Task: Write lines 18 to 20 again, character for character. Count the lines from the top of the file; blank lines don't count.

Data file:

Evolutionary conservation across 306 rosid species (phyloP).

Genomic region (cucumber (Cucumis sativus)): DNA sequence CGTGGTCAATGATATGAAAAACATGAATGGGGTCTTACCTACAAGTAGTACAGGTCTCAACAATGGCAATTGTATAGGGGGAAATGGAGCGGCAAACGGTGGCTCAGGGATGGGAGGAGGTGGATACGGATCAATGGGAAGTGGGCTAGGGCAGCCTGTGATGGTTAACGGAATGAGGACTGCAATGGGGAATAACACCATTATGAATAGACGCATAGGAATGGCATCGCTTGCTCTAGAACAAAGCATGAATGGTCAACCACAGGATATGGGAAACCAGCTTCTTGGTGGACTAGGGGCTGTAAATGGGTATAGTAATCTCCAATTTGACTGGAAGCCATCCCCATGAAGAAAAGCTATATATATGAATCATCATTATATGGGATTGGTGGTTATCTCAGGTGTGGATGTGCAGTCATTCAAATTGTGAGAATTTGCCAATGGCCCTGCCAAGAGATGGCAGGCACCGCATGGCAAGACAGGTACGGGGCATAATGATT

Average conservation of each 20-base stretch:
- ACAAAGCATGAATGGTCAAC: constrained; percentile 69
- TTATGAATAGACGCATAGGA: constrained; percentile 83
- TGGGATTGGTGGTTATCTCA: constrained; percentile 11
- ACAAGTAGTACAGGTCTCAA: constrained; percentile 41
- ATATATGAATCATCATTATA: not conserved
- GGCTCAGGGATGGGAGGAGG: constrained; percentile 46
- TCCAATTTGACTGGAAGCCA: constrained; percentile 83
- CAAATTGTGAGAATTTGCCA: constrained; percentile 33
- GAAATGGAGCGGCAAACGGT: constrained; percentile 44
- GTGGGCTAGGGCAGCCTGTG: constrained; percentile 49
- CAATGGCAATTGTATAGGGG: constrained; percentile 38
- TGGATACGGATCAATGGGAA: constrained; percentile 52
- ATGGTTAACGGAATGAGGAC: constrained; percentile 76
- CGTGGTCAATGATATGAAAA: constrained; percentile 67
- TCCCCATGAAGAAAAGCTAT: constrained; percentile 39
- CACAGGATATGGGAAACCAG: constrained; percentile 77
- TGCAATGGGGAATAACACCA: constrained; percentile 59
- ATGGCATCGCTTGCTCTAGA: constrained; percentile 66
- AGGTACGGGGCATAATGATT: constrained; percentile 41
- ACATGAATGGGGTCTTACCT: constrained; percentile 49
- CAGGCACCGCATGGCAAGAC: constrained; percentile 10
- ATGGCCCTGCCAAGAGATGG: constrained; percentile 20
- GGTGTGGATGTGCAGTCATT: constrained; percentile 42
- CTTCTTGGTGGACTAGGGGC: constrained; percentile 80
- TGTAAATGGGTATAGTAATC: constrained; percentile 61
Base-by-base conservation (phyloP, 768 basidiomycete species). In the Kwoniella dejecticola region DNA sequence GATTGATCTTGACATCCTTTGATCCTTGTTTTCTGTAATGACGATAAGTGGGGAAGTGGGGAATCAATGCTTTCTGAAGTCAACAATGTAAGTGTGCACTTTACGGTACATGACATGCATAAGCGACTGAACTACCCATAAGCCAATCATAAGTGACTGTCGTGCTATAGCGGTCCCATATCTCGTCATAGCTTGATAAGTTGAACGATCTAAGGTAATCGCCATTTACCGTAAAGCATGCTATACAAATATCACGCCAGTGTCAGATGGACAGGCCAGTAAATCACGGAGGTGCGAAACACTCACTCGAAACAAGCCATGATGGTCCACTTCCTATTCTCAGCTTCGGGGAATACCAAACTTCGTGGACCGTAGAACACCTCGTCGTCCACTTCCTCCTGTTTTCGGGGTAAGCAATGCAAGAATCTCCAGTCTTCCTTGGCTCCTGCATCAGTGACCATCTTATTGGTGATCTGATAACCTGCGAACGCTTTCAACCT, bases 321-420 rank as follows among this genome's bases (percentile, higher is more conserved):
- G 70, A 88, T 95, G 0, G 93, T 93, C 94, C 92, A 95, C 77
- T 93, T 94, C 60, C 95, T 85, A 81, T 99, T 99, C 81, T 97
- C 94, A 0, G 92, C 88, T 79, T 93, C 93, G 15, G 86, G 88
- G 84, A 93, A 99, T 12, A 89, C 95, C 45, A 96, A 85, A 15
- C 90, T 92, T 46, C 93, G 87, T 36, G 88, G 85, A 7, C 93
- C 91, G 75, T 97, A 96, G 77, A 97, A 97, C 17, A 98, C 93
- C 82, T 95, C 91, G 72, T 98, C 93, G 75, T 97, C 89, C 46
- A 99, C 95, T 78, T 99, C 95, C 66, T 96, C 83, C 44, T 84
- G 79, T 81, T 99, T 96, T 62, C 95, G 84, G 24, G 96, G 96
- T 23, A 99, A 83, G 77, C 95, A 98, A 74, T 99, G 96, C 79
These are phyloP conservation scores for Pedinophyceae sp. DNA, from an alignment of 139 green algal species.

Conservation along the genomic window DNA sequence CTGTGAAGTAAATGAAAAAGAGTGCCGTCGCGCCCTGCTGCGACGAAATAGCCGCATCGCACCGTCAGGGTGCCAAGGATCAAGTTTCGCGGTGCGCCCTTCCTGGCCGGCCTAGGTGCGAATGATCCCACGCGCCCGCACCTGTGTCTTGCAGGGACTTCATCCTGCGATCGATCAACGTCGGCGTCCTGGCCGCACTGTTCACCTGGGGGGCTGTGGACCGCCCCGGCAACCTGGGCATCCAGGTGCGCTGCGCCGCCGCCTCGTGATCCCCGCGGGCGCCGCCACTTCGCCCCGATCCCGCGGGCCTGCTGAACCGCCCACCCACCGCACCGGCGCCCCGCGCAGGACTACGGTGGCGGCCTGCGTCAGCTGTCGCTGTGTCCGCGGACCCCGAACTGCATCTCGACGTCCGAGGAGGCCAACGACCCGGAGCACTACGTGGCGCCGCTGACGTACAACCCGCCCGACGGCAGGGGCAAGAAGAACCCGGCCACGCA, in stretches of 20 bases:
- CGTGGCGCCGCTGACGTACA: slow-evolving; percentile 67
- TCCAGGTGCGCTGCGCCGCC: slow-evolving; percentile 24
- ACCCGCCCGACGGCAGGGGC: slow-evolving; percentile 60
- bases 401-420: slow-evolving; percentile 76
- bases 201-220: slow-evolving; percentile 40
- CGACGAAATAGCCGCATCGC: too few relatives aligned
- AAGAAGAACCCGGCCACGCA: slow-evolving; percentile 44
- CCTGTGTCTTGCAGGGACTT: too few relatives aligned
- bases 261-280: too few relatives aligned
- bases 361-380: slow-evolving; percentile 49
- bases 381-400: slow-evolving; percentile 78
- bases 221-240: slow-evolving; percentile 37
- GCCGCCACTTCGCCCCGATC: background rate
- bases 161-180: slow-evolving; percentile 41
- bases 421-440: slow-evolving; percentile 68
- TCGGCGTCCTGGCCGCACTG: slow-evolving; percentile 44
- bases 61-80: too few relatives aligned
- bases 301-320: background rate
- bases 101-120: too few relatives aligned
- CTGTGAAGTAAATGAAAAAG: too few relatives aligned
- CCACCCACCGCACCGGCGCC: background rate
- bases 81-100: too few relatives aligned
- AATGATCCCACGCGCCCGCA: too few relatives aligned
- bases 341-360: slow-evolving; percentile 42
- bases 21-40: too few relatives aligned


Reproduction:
- TCCCCATGAAGAAAAGCTAT: constrained; percentile 39
- CACAGGATATGGGAAACCAG: constrained; percentile 77
- TGCAATGGGGAATAACACCA: constrained; percentile 59